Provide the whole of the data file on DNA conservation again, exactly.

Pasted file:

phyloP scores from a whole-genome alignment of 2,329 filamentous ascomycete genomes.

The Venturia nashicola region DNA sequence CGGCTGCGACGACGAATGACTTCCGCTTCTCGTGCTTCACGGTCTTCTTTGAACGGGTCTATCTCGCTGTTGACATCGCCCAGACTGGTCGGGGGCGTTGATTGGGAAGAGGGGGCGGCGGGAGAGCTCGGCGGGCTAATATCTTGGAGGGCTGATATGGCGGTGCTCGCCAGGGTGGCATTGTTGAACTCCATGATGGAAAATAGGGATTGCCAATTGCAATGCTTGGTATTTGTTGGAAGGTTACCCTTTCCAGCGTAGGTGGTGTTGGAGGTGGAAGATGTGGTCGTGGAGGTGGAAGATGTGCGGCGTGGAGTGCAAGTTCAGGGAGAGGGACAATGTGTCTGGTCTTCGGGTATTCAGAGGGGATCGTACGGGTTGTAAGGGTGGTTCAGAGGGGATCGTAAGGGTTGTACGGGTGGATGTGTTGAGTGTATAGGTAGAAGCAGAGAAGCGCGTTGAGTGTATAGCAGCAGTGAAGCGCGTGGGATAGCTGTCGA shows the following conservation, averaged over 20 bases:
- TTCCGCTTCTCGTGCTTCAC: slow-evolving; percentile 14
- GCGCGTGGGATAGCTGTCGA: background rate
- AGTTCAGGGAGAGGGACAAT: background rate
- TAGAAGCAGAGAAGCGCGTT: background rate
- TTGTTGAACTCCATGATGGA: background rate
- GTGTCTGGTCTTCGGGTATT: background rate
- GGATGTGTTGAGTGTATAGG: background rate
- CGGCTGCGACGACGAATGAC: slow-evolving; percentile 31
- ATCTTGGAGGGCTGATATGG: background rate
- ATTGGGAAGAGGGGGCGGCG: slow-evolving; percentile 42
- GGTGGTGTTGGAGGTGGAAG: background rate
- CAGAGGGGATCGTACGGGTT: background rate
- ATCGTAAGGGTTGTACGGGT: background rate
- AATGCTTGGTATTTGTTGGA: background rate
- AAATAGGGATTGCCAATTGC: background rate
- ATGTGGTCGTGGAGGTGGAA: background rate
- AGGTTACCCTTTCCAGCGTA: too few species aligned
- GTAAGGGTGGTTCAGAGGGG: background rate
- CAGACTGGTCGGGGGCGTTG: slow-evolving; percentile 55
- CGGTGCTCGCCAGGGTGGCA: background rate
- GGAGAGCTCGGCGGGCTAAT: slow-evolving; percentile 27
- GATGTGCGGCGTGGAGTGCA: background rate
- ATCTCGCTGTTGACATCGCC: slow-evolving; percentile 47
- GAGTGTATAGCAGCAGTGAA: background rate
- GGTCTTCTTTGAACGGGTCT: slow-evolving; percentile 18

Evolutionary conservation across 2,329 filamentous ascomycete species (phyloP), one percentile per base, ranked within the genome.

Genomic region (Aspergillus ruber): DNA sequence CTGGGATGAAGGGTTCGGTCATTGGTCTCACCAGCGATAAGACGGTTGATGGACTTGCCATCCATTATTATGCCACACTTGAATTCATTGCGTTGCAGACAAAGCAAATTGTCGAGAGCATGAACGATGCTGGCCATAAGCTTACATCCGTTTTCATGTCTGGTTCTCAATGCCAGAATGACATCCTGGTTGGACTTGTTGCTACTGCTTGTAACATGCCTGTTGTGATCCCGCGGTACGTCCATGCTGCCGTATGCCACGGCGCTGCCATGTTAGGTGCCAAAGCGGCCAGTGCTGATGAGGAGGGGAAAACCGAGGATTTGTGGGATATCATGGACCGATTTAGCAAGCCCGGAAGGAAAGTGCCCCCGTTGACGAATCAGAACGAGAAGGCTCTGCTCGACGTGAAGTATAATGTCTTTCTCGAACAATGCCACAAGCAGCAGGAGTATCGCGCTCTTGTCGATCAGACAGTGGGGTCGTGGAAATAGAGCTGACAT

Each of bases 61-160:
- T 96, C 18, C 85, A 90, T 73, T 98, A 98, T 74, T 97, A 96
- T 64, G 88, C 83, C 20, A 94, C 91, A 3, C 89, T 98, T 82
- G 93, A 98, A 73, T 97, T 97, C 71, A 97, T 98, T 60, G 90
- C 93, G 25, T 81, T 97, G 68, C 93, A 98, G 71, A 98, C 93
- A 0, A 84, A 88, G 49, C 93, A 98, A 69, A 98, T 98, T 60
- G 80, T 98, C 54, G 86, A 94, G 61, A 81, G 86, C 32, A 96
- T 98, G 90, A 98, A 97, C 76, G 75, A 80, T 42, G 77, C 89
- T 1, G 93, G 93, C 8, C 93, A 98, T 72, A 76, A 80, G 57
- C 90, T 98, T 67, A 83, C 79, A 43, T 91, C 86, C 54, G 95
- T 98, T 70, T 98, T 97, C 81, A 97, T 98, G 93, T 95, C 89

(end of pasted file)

phyloP scores from a whole-genome alignment of 2,329 filamentous ascomycete genomes.

The Venturia nashicola region DNA sequence CGGCTGCGACGACGAATGACTTCCGCTTCTCGTGCTTCACGGTCTTCTTTGAACGGGTCTATCTCGCTGTTGACATCGCCCAGACTGGTCGGGGGCGTTGATTGGGAAGAGGGGGCGGCGGGAGAGCTCGGCGGGCTAATATCTTGGAGGGCTGATATGGCGGTGCTCGCCAGGGTGGCATTGTTGAACTCCATGATGGAAAATAGGGATTGCCAATTGCAATGCTTGGTATTTGTTGGAAGGTTACCCTTTCCAGCGTAGGTGGTGTTGGAGGTGGAAGATGTGGTCGTGGAGGTGGAAGATGTGCGGCGTGGAGTGCAAGTTCAGGGAGAGGGACAATGTGTCTGGTCTTCGGGTATTCAGAGGGGATCGTACGGGTTGTAAGGGTGGTTCAGAGGGGATCGTAAGGGTTGTACGGGTGGATGTGTTGAGTGTATAGGTAGAAGCAGAGAAGCGCGTTGAGTGTATAGCAGCAGTGAAGCGCGTGGGATAGCTGTCGA shows the following conservation, averaged over 20 bases:
- TTCCGCTTCTCGTGCTTCAC: slow-evolving; percentile 14
- GCGCGTGGGATAGCTGTCGA: background rate
- AGTTCAGGGAGAGGGACAAT: background rate
- TAGAAGCAGAGAAGCGCGTT: background rate
- TTGTTGAACTCCATGATGGA: background rate
- GTGTCTGGTCTTCGGGTATT: background rate
- GGATGTGTTGAGTGTATAGG: background rate
- CGGCTGCGACGACGAATGAC: slow-evolving; percentile 31
- ATCTTGGAGGGCTGATATGG: background rate
- ATTGGGAAGAGGGGGCGGCG: slow-evolving; percentile 42
- GGTGGTGTTGGAGGTGGAAG: background rate
- CAGAGGGGATCGTACGGGTT: background rate
- ATCGTAAGGGTTGTACGGGT: background rate
- AATGCTTGGTATTTGTTGGA: background rate
- AAATAGGGATTGCCAATTGC: background rate
- ATGTGGTCGTGGAGGTGGAA: background rate
- AGGTTACCCTTTCCAGCGTA: too few species aligned
- GTAAGGGTGGTTCAGAGGGG: background rate
- CAGACTGGTCGGGGGCGTTG: slow-evolving; percentile 55
- CGGTGCTCGCCAGGGTGGCA: background rate
- GGAGAGCTCGGCGGGCTAAT: slow-evolving; percentile 27
- GATGTGCGGCGTGGAGTGCA: background rate
- ATCTCGCTGTTGACATCGCC: slow-evolving; percentile 47
- GAGTGTATAGCAGCAGTGAA: background rate
- GGTCTTCTTTGAACGGGTCT: slow-evolving; percentile 18

Evolutionary conservation across 2,329 filamentous ascomycete species (phyloP), one percentile per base, ranked within the genome.

Genomic region (Aspergillus ruber): DNA sequence CTGGGATGAAGGGTTCGGTCATTGGTCTCACCAGCGATAAGACGGTTGATGGACTTGCCATCCATTATTATGCCACACTTGAATTCATTGCGTTGCAGACAAAGCAAATTGTCGAGAGCATGAACGATGCTGGCCATAAGCTTACATCCGTTTTCATGTCTGGTTCTCAATGCCAGAATGACATCCTGGTTGGACTTGTTGCTACTGCTTGTAACATGCCTGTTGTGATCCCGCGGTACGTCCATGCTGCCGTATGCCACGGCGCTGCCATGTTAGGTGCCAAAGCGGCCAGTGCTGATGAGGAGGGGAAAACCGAGGATTTGTGGGATATCATGGACCGATTTAGCAAGCCCGGAAGGAAAGTGCCCCCGTTGACGAATCAGAACGAGAAGGCTCTGCTCGACGTGAAGTATAATGTCTTTCTCGAACAATGCCACAAGCAGCAGGAGTATCGCGCTCTTGTCGATCAGACAGTGGGGTCGTGGAAATAGAGCTGACAT

Each of bases 61-160:
- T 96, C 18, C 85, A 90, T 73, T 98, A 98, T 74, T 97, A 96
- T 64, G 88, C 83, C 20, A 94, C 91, A 3, C 89, T 98, T 82
- G 93, A 98, A 73, T 97, T 97, C 71, A 97, T 98, T 60, G 90
- C 93, G 25, T 81, T 97, G 68, C 93, A 98, G 71, A 98, C 93
- A 0, A 84, A 88, G 49, C 93, A 98, A 69, A 98, T 98, T 60
- G 80, T 98, C 54, G 86, A 94, G 61, A 81, G 86, C 32, A 96
- T 98, G 90, A 98, A 97, C 76, G 75, A 80, T 42, G 77, C 89
- T 1, G 93, G 93, C 8, C 93, A 98, T 72, A 76, A 80, G 57
- C 90, T 98, T 67, A 83, C 79, A 43, T 91, C 86, C 54, G 95
- T 98, T 70, T 98, T 97, C 81, A 97, T 98, G 93, T 95, C 89